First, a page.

Get The Facts

Have you ever been told a shocking piece of news, only to find out a few minutes/hours/days later that it was not true?  It is not only maddening to be caught believing misinformation, but can also be extremely embarrassing.

A recent personal incident reminded me how important it is that we, as communicators, get our facts straight.  And that is certainly easier said than done in today’s world of instant media.  Rumours, gossip, and misinformation can travel at breakneck speed around the world and, if we’re not careful, we can foster the problem by reposting, tweeting, or otherwise engaging with fictional material as though it were fact.

I think one of the reasons why this problem upsets me greatly is that it is a major waste of time and emotion.  Think about it… you read an interesting article or tidbit, become emotionally invested (excited, angry, elated, etc.), and pass it on to other friends, colleagues and coworkers that may also find it scintillating.  When you discover the article is false or sensationalized, you not only feel jipped or duped, but you also often feel guilty or naive about circulating the information to others.

Regardless of the issue, story, media forum, audience, we need to be committed to the facts – finding them, learning them, circulating them, and responsibly communicating them.  For many of us, this is our job.  Plain and simple.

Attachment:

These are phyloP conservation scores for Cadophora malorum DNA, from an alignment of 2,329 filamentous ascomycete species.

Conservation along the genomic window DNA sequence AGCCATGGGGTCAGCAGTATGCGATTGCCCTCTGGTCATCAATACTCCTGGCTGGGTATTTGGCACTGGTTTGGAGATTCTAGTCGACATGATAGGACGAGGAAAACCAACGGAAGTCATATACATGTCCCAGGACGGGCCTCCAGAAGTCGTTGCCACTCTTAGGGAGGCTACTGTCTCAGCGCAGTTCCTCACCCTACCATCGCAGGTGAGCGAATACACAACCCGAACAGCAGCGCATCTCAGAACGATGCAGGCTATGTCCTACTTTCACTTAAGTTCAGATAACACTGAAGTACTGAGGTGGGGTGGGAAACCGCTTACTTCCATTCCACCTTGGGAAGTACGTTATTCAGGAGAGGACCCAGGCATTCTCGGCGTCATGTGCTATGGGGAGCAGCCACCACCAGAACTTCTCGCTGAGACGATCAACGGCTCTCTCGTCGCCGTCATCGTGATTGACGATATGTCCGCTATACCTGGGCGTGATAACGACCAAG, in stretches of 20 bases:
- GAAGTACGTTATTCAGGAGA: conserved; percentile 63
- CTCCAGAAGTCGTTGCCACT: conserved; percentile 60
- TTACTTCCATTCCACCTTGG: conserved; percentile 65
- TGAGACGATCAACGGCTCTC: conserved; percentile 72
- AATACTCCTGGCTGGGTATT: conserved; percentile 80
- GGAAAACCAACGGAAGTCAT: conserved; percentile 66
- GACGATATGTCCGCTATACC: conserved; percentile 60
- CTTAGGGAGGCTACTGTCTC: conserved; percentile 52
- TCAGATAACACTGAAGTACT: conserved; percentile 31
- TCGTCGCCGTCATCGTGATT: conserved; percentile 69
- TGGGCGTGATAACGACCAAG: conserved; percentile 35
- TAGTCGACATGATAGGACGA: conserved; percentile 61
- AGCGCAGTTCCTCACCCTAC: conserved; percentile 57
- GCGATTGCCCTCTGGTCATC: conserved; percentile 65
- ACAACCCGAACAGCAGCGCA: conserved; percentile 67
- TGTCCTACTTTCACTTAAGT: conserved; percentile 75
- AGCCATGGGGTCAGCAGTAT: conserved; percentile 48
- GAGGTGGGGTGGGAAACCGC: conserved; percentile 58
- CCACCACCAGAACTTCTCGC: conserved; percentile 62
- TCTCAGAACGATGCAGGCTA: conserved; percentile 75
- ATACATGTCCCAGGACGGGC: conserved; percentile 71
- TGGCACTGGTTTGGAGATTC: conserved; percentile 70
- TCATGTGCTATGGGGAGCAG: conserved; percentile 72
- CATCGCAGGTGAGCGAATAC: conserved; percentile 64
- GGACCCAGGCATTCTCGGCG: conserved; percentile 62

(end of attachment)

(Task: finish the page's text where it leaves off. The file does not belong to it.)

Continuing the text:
The Social Media Bandwagon

Whether you’re tweeting and posting regularly, just barely LinkedIn, or considering the realm of blogging, you can’t deny the ever-growing and evolving presence of social media in the business world.  It has been referred to as a ‘time-suck’ and as ‘relationship-building’; as a ‘time-waster’ and a ‘money-maker’. 

So what does this mean for you?

Does your business NEED a presence on all social media forums to be successful and do well?  I’d actually advocate for ‘not.’  Unless you are a large corporation that has specific staff working on your social media strategy, it’s better to do one or two things really well than five or six things not well.

So what does this mean for a small business or home-based business owner?  You need to do some research on the different social media sites out there (i.e. Facebook, Twitter, LinkedIn, YouTube, etc.), what can these sites offer your business in terms of audience capture and return on investment, and even more importantly, where is the majority of your target audience spending their time online so you can maximize your audience reach.  These are helpful questions that will help you, as a business owner, determine if and where you need to be in the social media realm.

Feel free to post your social media success stories or lessons learned below.  Have a great day!